Seed Library

Dane County Libraries: Growing more than readers

Seeds are available now!

What is a Seed Library

For thousands of years people have cultivated gardens enjoying the fruits of their labor.

Until recent times saving the previous year’s seeds to plant the next crop was an essential part of the process. Today many people are enjoying the return of the seed saving tradition.

Seed saving is important because you:

  • Develop seeds that become acclimated to our local climate
  • Grow plants that are more pest resistant
  • Save money on seeds and plants
  • Know where your food is coming from
  • Become less dependent on large food producers

Saving Seeds

By participating in the seed library you are helping to create a culture of sharing and community. Saving seeds leads to a sustainable future for your community and your garden. If you already save seeds, consider contributing to our seed library.

Borrowing seeds from the seed library is FREE! However, your contribution to your community is priceless. Gardening allows you to become more self-sufficient, eat more nutritious food, and save money.

To participate in the seed library we ask that you not only save seeds for yourself but also for the seed library. When you return seeds to the seed library they will be cataloged and other community members can check them out.

The greater number of seeds that are returned to the seed library the greater the number of community members who can benefit.

How it Works

The seed library will start with these seeds because they are fun and easy to grow for beginner seed savers. These seeds tend to produce plants that are like what you planted and are self-pollinating. The seeds are generally easy to harvest and dry.

In 2014 we have purchased seeds from Seed Savers and Fedco

2014 Seed Varieties
Basil Chives Peas
Beans Hot Peppers Sweet Peppers
Beets Kale Spinach (2)
Chard Lettuce (2) Tomatoes (2)

Lemon seedling by Tiny Banquet Committee

Borrowing Seeds

  1. Choose up to 5 packets of seeds to checkout, take home and plant
  2. You will receive instructions specific to your seeds on how to plant and save seeds
  3. Check out related programs at participating libraries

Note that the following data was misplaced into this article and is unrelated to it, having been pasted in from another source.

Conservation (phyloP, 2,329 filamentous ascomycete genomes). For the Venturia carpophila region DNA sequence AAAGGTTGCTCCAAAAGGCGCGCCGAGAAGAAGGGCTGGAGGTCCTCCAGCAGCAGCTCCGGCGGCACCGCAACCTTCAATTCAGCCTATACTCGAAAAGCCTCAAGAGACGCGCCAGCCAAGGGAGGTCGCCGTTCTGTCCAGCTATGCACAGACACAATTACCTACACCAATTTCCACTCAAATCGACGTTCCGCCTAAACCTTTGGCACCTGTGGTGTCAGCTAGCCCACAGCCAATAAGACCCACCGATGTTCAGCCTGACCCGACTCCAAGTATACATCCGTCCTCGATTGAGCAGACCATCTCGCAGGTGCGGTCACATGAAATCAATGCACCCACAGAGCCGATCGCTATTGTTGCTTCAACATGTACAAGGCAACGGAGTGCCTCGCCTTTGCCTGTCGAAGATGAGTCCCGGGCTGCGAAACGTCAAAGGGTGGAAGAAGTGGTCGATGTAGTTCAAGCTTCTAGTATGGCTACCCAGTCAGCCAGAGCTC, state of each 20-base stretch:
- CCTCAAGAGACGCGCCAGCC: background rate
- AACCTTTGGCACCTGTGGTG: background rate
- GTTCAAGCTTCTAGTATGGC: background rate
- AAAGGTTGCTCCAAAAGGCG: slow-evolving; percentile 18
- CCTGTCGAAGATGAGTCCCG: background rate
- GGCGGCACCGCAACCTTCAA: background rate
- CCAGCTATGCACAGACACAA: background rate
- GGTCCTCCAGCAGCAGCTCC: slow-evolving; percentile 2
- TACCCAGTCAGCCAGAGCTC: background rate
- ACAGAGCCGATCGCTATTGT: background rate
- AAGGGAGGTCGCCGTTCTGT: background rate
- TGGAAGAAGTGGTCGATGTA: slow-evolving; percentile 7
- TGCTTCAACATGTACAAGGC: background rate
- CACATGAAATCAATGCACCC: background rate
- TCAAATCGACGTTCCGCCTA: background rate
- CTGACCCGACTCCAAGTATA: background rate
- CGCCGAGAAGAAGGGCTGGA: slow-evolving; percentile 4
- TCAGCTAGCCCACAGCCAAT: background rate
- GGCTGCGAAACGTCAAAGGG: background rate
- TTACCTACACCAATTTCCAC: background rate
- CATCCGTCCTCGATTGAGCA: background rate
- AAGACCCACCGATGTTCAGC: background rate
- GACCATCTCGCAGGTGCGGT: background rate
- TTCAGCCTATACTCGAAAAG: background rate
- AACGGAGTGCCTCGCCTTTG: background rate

4. Plant your seeds and enjoy the fruits of your labor!

Returning Seeds

  1. Before harvesting your seeds review the specific instructions you received at  checkout.
  2. Once the seeds are collected and dried set some aside for yourself to use next year, fill out the information on the labeled envelopes, and place the seeds inside.
  3. Drop off your seeds at your library for  others to check out!

Help Resources:

  • UW-Extension Plant Health Helpline:

May-October there will be a Master Gardener who has gone through the PHA training in the office from 9-12:00, Monday- Friday to answer gardener's questions.  People who call when we aren't at the phone can leave a voice mail. We always call back.  There are times when we have to call back the gardener if we have to do some research to give the caller bona fide answers.  Gardeners can also email us which is very helpful for some questions because people can send email pictures.  The pictures are often very helpful.

Seed Saving Links:

Dane County Seed Library Brochure Page 1 and Page 2 (jpeg)

Dane County Seed Library Facebook page

Seed Donation Form (pdf)

Planting Instructions (pdf)

Fedco Co-op

Organic Gardening

Seed Savers

Participating Libraries

Dane County Bookmobile
Visit us at www.dcls.info for a complete schedule of community visits or call us at 608-266 9297

E.D. Locke Public Library

5920 Milwaukee St., McFarland, WI 53558, 608-838-9030 www.mcfarlandlibrary.org

Fitchburg Public Library

5530 Lace Road, Fitchburg, WI 53711, 608-729-1760

www.city.fitchburg.wi.us/departments/library

Goodman South Madison Library

2222 S Park St, Madison, WI 53713

608-266-6395 www.madisonpubliclibrary.org/goodman-south

Oregon Public Library

256 Brook St, Oregon, WI 53575, (608) 835-3656

Visit our website at

www.facebook.com/DaneCoSeedLibrary

Thank you

Funding for this program generously provided by the John A. Johnson Fund and an anonymous donor through the Madison Community Foundation.

 

Image: